Not all products or industries will perform as well in an e-commerce setting (and some are significantly harder to market than others). For this reason, it is wise to choose carefully before you begin to build your e-commerce site. If you aren’t set on a particular product from the get-go, it’s worth considering a few things before you decide on one.
What is the price of your product by unit? If the price is too low, it can be pretty tricky to reach a discernible return on investment that will make your e-commerce venture worthwhile. This is for the simple reason that, while you may think you can always sell more of a product, a single sale normally equates to a single customer and if you need many more customers to see a decent ROI on a low-priced product, this is an added challenge for your business. Similarly, if your product price is too high, the customers typically feel less comfortable placing an order online and will look for some additional guarantee of expertise, such as a consultation or a phone chat. This will mean extra investment in customer service.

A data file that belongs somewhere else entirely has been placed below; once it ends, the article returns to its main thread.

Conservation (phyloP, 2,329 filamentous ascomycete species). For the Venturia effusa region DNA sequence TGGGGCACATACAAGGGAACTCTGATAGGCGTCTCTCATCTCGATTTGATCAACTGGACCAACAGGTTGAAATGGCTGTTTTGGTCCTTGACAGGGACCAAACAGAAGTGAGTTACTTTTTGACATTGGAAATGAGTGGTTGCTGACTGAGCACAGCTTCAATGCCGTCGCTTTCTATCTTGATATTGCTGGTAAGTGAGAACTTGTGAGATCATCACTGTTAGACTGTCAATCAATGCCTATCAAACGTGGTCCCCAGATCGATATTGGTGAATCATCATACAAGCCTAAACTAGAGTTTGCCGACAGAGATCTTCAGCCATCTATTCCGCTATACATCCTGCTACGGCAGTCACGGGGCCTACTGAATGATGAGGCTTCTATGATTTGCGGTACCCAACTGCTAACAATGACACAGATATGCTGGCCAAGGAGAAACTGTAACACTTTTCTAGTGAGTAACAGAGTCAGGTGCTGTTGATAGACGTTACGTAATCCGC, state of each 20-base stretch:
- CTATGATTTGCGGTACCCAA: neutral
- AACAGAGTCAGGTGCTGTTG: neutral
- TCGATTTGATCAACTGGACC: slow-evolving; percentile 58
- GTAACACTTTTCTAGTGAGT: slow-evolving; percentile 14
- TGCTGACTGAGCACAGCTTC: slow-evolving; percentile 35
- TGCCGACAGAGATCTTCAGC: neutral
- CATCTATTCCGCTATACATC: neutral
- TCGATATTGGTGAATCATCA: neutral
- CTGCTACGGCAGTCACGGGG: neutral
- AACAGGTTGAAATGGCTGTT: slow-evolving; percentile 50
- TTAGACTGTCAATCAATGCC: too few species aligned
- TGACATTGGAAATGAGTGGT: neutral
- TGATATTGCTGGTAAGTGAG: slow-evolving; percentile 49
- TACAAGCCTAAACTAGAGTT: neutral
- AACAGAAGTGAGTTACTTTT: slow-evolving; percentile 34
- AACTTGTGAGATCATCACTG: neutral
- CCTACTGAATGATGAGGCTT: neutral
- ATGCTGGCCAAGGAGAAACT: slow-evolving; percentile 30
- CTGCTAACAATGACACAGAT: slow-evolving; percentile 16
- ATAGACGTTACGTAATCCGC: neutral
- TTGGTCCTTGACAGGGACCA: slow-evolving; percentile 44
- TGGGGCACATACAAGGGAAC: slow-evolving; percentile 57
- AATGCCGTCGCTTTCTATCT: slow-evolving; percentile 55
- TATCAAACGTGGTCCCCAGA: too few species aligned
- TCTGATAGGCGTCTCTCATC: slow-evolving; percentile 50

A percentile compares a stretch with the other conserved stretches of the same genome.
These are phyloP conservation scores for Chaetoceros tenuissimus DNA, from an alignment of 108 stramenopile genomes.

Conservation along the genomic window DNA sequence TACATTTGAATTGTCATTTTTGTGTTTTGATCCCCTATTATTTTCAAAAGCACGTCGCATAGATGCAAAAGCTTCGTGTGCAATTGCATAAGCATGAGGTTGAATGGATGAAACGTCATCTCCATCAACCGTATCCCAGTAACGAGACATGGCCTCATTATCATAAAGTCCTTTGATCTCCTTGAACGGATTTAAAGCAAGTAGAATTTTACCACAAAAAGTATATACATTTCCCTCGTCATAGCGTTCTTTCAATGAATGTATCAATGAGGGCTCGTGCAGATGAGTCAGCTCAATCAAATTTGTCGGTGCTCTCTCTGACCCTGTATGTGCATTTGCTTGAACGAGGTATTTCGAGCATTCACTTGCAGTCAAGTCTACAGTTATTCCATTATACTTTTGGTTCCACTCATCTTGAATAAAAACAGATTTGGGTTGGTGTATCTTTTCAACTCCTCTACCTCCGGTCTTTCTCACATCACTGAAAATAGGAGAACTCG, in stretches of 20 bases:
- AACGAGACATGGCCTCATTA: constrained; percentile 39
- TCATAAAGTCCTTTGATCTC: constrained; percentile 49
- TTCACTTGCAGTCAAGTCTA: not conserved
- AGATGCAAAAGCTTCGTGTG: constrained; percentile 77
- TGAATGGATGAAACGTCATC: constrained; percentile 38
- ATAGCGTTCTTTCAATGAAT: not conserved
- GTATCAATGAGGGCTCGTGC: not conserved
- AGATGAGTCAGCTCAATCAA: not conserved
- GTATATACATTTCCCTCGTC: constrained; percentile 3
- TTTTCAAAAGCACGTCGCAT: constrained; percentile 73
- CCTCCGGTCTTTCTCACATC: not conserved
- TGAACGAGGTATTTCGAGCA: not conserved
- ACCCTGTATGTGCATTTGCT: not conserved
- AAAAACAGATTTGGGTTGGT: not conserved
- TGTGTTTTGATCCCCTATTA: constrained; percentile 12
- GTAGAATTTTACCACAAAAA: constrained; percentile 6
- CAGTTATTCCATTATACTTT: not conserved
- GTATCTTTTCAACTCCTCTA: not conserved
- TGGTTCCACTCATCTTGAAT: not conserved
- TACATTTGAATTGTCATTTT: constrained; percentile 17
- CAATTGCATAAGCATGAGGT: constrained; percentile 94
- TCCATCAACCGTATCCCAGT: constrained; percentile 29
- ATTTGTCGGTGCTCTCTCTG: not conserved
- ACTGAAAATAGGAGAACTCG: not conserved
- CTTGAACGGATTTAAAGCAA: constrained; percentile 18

What is the margin on your product? This is one factor that can vary immensely between different products and industries. Some products, such as mobile phone accessories, can be marked up at around 200% while others are typically sold for much closer to their cost of manufacture. Generally, most products online are sold for a margin of around 30% to 35%. If you calculate your margin as much lower than this, it may not be worth the effort.
The availability and nature of your product also have a massive effect on whether or not it can be sold online with much success. Regarding local availability, there is a simple rule that dominates – if a product cannot be bought in local shops, then it has to be purchased online. Answering a demand like this is a fantastic way to give your e-commerce business the edge. But if your product cannot be easily purchased in local shops, then you’ll need to consider the shipping costs involved not only in acquiring it from your supplier but in getting it to your customer as well. Much of this is relatively straightforward – larger products cost more to ship and rarer/more valuable products cost more to acquire. All the same, this is something to consider before committing to a particular product.